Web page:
The t-shirts that are found at gift shops and souvenir stores around the world are one of the dumbest things you can buy. It ranks on the lower end of the t-shirt spectrum in terms of coolness. It’s right between the free t-shirt you got when you signed up for a credit card in college and the free t-shirt you received for running a benefit 5K race.
Think of how many t-shirts you own. Like me, I’m sure you have basic color t-shirts, band/concert, sports teams, designer artwork, etc. Now take that amount and half it. You still have too many t-shirts.
The souvenir t-shirt can be used as a statement of where you traveled. “Oh, you went to Senor Frog’s! So did I. Let’s be friends or have sex,” said no one ever. Those Senor Frog’s shirts, and the million other tropical/beach tourist destinations, are pretty much the ugliest things you put on your torso.
The other intention can be as a memento of your journey because the Facebook and Instagram updates and 10,000 photo uploads are not enough to help you remember.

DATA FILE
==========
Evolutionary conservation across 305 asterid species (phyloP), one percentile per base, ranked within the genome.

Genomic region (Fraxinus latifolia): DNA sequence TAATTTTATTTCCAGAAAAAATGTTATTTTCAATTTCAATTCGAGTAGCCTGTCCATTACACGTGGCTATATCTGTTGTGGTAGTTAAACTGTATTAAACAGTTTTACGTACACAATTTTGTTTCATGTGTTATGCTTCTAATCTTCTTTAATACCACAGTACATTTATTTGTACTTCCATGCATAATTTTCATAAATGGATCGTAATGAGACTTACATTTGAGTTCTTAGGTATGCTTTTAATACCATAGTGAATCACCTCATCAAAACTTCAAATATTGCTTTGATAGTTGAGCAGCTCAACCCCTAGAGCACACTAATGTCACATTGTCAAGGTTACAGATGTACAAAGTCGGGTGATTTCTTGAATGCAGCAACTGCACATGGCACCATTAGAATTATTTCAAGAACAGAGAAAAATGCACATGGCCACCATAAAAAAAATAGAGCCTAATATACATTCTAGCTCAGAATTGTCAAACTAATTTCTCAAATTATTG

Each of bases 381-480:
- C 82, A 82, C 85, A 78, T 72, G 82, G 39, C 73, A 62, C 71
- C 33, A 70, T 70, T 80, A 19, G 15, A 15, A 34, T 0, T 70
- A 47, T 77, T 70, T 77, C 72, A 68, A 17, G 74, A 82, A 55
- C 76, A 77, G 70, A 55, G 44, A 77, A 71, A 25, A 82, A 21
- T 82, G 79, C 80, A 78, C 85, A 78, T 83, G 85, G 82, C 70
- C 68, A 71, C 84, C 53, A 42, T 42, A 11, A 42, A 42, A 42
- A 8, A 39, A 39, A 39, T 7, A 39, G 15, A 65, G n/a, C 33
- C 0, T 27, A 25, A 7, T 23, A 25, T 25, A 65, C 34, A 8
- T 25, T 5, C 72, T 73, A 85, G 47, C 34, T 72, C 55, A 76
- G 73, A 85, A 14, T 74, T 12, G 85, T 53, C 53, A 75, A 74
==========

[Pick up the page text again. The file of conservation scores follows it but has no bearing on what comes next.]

If these are your intentions of buying them, then it’s time to reconsider why you travel. Is it to show off to others and make them jealous? Travel is about you, not what other people think of you. You can put that on a t-shirt.
For shops, the t-shirts have a big profit margin. The shirt itself costs $3 wholesale. The printing can be done from a professional outfit or through your computer and ironed on. Sell them for $20-$30 a pop to a dopey tourist family with screaming kids and you got yourself a winner.
Thankfully, I only buckled once in the souvenir t-shirt department, and alcohol probably played a part in my purchase. When I went to Lisbon in 2008, I went in a small, funky shop in the Barrio Alto district. They screen printed the shirt right there. I saw a design that said “I ♥ Barrio Alto” and had it put on a green t-shirt for €20. It’s seven years and I’ve maybe worn it 5 times. It’s sit on the bottom dresser drawer on top of 100 other t-shirts.
Because the “I ♥ New York” origin, every city has a variation and with different substitution for the heart. I (Lobster) Maine or I (Bagel) Tel Aviv. The one pictured above is what I saw in Beijing. Yeahhhhh, I’m not sure they know what a BJ can mean in English.